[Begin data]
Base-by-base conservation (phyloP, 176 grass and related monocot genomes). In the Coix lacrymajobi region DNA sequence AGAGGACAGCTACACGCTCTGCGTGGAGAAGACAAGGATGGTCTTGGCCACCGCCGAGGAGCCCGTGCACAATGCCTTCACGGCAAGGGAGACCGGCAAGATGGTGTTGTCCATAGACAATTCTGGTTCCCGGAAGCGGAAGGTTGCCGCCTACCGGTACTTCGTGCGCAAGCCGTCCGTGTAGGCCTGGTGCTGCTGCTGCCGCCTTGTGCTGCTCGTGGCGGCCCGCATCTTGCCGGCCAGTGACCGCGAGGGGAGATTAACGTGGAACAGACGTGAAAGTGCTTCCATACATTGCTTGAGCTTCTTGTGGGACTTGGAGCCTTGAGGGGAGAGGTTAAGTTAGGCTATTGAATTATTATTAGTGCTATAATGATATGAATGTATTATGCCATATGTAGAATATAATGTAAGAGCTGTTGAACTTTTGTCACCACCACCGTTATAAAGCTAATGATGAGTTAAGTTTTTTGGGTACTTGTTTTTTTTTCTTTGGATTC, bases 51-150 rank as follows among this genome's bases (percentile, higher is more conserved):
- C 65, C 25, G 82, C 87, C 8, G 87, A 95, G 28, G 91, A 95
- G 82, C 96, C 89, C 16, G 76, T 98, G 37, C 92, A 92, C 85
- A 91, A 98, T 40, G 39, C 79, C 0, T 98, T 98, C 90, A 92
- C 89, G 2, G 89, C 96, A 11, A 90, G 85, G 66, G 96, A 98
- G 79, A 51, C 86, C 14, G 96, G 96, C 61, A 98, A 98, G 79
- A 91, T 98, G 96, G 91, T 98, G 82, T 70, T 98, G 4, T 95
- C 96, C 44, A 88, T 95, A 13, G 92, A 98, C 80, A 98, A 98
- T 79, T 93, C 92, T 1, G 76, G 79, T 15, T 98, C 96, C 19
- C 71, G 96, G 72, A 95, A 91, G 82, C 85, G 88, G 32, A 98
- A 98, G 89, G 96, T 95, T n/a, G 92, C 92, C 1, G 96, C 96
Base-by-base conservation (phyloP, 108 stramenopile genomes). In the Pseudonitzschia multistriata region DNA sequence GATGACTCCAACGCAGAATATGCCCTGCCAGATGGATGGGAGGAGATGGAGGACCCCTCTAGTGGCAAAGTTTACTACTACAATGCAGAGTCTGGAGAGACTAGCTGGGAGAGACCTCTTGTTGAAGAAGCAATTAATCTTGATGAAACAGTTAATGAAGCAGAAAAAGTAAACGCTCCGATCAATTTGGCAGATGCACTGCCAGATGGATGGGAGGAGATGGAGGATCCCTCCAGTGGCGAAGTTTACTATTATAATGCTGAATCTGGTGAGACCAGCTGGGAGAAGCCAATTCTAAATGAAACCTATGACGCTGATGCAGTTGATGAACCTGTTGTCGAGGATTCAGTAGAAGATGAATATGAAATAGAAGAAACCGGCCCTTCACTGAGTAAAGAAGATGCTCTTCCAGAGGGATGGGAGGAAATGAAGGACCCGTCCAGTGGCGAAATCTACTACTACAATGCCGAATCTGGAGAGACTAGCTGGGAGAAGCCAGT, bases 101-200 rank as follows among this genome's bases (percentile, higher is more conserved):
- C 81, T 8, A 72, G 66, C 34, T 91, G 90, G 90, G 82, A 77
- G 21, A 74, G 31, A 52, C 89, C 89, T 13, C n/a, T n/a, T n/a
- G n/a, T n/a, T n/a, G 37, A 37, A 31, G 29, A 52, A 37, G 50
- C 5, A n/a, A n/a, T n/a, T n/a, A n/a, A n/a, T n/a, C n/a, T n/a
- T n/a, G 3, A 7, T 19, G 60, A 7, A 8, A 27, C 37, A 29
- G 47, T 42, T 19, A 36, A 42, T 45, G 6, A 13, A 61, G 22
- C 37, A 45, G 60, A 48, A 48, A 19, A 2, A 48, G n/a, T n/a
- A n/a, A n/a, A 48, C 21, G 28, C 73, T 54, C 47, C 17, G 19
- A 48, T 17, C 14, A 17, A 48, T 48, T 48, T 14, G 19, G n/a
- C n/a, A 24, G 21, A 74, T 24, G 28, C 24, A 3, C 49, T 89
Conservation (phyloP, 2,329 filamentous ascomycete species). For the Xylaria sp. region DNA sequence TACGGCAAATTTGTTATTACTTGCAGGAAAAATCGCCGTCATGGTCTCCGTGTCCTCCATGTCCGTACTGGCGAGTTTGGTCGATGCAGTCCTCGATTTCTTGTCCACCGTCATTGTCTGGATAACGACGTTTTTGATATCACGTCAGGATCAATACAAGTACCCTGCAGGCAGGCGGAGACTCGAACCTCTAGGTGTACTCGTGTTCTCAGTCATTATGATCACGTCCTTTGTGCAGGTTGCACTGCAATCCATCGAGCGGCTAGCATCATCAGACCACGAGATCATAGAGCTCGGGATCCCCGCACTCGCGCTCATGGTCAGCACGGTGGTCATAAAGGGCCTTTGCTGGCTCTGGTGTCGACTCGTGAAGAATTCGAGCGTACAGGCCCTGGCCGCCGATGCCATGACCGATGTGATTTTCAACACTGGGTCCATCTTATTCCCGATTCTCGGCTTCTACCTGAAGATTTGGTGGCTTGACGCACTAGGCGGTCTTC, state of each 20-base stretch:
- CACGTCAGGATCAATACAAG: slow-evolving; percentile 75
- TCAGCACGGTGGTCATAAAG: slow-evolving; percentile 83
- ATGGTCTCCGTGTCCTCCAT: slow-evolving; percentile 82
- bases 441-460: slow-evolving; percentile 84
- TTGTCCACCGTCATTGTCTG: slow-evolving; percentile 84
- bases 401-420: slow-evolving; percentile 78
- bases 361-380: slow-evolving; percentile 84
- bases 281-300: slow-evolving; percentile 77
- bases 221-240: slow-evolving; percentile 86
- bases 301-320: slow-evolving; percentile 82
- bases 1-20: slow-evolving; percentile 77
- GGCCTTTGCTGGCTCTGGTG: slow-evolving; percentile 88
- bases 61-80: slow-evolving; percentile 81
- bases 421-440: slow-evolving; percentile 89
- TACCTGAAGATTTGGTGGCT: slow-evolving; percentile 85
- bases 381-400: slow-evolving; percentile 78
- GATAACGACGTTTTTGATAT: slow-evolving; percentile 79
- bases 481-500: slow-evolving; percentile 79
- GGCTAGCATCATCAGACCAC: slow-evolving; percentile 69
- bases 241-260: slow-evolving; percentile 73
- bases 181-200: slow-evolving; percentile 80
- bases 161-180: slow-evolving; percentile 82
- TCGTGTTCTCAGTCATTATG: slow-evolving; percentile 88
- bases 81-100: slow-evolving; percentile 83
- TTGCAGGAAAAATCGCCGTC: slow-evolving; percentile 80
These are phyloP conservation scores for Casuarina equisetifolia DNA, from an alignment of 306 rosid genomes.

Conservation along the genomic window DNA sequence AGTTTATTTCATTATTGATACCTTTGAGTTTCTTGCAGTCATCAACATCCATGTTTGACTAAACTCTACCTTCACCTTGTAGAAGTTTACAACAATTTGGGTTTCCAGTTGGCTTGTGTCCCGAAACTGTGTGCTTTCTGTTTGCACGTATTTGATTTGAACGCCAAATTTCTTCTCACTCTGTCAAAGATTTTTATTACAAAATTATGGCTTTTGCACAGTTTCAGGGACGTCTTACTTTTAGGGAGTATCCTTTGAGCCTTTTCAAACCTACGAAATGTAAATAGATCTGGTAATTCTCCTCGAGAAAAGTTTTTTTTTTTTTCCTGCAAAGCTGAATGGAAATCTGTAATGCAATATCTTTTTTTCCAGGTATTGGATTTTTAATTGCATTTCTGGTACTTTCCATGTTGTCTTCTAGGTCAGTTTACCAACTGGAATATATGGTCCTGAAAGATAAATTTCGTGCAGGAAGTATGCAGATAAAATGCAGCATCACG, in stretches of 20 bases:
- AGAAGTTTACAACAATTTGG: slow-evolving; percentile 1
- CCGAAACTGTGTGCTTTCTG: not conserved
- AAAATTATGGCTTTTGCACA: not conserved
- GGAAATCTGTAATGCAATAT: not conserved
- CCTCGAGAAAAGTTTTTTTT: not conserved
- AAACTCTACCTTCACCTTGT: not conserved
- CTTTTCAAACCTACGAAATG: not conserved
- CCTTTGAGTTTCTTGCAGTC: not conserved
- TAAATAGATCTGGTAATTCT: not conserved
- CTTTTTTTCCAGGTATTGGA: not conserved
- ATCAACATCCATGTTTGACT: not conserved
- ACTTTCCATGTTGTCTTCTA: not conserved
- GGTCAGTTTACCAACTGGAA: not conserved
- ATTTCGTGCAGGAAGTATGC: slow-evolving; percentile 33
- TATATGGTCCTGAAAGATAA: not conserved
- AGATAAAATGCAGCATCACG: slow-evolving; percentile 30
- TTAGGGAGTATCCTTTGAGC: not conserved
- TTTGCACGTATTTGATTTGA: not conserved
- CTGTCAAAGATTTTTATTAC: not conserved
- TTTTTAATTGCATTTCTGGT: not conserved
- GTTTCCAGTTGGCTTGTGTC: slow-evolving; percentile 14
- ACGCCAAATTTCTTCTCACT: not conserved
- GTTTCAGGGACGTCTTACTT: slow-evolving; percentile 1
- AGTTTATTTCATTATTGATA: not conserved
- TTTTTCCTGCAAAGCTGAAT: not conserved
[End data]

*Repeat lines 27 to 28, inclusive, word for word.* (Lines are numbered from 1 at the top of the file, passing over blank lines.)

- bases 441-460: slow-evolving; percentile 84
- TTGTCCACCGTCATTGTCTG: slow-evolving; percentile 84